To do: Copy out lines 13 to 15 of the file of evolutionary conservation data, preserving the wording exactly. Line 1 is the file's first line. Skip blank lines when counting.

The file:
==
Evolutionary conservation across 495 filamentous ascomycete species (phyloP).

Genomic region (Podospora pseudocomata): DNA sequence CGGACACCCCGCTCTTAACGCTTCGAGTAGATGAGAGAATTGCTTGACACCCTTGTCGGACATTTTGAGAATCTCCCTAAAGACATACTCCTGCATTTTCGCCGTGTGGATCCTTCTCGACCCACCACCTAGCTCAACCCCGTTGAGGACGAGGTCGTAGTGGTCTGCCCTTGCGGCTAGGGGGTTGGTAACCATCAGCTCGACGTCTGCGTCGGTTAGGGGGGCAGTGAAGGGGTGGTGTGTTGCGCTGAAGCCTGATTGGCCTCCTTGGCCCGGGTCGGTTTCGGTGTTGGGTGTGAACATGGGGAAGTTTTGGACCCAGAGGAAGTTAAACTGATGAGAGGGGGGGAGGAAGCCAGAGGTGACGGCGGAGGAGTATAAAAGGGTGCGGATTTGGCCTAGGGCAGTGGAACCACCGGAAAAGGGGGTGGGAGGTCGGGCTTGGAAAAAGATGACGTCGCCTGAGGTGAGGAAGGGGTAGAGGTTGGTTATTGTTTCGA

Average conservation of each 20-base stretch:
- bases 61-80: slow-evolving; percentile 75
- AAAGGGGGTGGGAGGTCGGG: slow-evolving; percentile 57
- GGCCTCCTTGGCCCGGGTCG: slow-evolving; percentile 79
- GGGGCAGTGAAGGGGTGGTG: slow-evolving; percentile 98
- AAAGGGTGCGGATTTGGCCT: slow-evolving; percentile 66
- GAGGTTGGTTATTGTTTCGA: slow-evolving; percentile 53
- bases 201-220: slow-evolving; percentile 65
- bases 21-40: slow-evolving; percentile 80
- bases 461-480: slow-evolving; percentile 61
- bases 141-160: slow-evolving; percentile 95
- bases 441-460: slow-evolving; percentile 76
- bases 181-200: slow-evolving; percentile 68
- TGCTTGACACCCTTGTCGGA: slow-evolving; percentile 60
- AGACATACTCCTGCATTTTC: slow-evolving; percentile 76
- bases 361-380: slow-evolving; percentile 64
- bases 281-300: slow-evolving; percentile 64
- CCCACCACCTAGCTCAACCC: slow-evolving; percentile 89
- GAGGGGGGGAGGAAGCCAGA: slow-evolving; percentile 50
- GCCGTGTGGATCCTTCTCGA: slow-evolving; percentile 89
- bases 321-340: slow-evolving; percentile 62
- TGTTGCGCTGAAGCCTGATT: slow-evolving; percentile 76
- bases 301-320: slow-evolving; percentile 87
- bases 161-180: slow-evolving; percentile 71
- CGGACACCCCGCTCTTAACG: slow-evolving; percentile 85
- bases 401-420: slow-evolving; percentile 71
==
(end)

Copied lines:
- bases 141-160: slow-evolving; percentile 95
- bases 441-460: slow-evolving; percentile 76
- bases 181-200: slow-evolving; percentile 68